Besides, federal spending in real dollars in red states are well and truly dwarved by the blue-state's own large and insolvent state and city governments, which is again Kling's point: people that live off the government vote Democratic.* In this context, that example is plainly stupid.

"Spending is stimulus and will stimulate better than tax cuts because much of tax cuts will be saved."

Savings are quite plainly needed, seeing as how this whole mess was caused by excessive borrowing. A trillion dollars in spending has to be repaid = more taxes, less savings AND spending. Borrowing MORE to fix extravagant borrowing is slack-jawed idiocy. Sorry, but the world don't work that way, pal.

* For every member of the military, I give you the SEIU and Teacher's Union.

tsotha writes:

I think this blue state/red state tax thing can be laid to rest. The bank bailout, which went mostly to the blue East coast, cost more than the red states will get in largess from the treasury for generations.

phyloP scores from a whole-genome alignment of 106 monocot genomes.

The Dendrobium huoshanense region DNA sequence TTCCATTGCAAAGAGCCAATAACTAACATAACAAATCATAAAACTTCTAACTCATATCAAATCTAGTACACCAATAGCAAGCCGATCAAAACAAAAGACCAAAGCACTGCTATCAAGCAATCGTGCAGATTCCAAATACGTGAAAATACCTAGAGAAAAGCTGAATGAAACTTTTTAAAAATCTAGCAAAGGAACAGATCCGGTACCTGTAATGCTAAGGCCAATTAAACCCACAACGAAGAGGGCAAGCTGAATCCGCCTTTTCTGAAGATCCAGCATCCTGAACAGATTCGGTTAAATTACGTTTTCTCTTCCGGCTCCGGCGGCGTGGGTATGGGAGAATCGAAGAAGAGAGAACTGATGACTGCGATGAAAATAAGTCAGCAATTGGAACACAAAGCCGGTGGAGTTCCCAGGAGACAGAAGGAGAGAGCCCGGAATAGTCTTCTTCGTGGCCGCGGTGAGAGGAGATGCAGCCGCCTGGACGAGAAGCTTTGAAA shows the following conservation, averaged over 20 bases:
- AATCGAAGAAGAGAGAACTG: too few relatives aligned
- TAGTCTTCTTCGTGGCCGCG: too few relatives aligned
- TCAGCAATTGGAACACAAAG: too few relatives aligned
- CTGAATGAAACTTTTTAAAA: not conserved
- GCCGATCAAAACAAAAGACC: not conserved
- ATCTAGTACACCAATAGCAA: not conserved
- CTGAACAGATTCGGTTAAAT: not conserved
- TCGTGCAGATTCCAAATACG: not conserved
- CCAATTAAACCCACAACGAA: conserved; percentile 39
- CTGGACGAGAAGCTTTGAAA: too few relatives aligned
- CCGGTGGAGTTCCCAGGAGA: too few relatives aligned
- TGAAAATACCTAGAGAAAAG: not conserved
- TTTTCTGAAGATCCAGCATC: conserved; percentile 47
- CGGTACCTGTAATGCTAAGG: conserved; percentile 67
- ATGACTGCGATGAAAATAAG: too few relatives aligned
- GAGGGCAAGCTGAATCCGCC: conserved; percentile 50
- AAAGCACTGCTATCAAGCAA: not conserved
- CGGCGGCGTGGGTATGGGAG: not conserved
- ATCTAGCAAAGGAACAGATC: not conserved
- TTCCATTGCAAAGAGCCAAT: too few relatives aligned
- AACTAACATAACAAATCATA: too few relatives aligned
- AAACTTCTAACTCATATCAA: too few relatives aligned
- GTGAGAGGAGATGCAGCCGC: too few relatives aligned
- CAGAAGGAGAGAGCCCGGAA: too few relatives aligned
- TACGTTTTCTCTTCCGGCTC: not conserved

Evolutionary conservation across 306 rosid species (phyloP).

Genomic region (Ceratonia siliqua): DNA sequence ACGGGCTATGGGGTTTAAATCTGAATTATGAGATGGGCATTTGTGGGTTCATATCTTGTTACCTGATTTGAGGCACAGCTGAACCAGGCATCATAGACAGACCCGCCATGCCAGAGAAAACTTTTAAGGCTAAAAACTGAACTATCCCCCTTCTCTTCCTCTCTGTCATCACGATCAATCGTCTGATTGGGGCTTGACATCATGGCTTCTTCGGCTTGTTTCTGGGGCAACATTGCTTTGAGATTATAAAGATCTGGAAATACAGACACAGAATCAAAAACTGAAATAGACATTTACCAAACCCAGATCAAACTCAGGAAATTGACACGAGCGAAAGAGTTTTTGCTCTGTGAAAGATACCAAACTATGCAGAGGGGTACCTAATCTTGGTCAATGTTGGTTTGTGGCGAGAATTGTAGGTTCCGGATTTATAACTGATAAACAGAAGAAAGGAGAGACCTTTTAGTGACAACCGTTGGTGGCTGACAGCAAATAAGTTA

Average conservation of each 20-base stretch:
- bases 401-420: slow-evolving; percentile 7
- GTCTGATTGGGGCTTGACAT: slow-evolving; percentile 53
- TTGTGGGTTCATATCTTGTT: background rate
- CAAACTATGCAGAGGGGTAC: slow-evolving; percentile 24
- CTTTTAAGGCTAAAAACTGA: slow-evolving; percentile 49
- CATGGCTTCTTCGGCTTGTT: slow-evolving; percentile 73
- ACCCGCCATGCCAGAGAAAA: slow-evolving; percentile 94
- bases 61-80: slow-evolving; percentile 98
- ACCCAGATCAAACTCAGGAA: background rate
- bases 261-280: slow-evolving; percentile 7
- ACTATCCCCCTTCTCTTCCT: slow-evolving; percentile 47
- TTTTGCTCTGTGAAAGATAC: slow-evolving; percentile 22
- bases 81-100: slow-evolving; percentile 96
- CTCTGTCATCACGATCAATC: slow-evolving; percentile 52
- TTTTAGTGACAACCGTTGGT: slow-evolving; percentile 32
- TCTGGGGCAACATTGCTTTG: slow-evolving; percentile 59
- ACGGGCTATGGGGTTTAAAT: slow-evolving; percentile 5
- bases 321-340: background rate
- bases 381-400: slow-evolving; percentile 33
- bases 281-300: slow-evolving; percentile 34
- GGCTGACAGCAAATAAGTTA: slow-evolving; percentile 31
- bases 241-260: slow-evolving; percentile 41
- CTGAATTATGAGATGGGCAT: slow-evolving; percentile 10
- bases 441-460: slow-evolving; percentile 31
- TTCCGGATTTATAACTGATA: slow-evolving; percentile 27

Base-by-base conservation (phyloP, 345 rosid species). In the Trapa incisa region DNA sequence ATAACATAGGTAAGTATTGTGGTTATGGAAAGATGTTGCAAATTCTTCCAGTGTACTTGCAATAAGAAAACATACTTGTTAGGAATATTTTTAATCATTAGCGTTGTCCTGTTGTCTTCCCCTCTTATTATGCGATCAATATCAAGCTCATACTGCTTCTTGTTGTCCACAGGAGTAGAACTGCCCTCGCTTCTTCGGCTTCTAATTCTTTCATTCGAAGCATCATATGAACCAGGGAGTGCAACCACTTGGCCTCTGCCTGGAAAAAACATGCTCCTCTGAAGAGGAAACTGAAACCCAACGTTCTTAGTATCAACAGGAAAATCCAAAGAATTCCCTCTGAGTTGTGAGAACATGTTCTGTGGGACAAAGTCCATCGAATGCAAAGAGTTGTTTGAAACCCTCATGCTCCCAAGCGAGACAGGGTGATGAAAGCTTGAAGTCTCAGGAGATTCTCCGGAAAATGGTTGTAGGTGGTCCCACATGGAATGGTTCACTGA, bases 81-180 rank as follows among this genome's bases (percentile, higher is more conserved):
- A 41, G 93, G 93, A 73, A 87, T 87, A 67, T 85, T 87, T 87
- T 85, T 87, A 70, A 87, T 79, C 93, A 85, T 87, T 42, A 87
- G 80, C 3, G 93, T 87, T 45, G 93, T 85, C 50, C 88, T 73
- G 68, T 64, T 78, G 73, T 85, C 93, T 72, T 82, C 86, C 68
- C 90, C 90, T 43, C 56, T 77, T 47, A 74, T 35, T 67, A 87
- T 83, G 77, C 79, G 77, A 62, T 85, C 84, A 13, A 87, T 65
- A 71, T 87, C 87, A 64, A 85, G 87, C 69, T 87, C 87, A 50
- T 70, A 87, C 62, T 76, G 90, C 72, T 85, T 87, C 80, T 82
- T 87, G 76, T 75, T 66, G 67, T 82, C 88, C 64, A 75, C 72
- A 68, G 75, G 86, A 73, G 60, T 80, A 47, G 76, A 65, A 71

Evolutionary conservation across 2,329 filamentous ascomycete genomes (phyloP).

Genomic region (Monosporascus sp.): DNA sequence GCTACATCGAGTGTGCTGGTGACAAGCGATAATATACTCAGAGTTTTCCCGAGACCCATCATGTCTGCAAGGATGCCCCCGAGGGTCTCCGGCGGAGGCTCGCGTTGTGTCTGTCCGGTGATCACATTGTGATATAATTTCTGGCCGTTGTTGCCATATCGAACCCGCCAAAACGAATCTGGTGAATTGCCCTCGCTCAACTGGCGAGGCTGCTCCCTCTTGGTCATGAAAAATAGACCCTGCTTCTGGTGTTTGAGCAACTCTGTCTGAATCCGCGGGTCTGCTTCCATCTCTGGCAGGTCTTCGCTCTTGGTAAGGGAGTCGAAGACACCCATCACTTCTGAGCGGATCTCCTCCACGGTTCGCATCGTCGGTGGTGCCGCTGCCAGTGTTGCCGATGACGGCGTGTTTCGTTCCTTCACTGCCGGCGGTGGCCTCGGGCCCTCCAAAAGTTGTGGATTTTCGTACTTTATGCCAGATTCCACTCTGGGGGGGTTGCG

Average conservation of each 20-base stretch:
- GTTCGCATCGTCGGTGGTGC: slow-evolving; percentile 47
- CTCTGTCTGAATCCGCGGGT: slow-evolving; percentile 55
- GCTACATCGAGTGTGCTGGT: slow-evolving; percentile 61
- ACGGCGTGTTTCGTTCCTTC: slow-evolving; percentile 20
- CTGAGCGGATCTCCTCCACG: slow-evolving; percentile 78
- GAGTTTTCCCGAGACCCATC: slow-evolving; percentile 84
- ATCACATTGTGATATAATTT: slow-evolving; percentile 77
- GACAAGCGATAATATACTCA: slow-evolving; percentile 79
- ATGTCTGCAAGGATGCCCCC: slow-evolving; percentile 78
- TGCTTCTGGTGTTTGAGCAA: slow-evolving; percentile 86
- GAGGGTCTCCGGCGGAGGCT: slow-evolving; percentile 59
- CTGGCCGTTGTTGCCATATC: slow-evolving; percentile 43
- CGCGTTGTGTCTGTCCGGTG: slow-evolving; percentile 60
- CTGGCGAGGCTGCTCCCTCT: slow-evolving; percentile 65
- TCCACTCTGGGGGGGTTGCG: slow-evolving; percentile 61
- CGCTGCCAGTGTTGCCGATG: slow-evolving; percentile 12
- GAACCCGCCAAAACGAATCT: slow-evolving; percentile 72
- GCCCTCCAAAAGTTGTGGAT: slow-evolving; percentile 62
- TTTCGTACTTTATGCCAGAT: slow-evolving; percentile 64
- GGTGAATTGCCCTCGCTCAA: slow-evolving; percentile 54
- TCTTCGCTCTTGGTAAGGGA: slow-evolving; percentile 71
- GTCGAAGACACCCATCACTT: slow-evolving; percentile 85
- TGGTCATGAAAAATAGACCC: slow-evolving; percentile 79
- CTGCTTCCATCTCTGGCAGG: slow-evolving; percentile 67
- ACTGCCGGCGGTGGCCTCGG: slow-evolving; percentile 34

New Frontiersman writes:, Lord -- can you people read?

The point in the original post is that well over 25% of the bill isn't getting spent until 2011. Money that isn't getting spent until 2011 provides no stimulus whatsoever until 2011. That is, over 25% of the "stimulus" bill is utterly, completely worthless as stimulus.

It doesn't matter how much more effective spending is than tax cuts at stimulating in theory. A tax cut today will stimulate at least somewhat today, if even only 1% of the cut is spent. Spending in 2011 will not stimulate today at all.

If this is an emergency that needs stimulus now, then, a tax cut worth 25% of the current bill is worth infinitely more than the spending in 25% of the current bill.

We accordingly see that the stimulus is an excuse for the bill's spending, not the reason.

peterike writes:

"And some wonder Obama is pushing so hard for a stimulus package. Is the Herbert Hoover approach, do nothing, all we need, leading us to a twelve year depression ??"

Would that Hoover had done "nothing." Had he done nothing, there might never have been a Great Depression in the first place. Had FDR done nothing, it would have ended quite a bit sooner as well.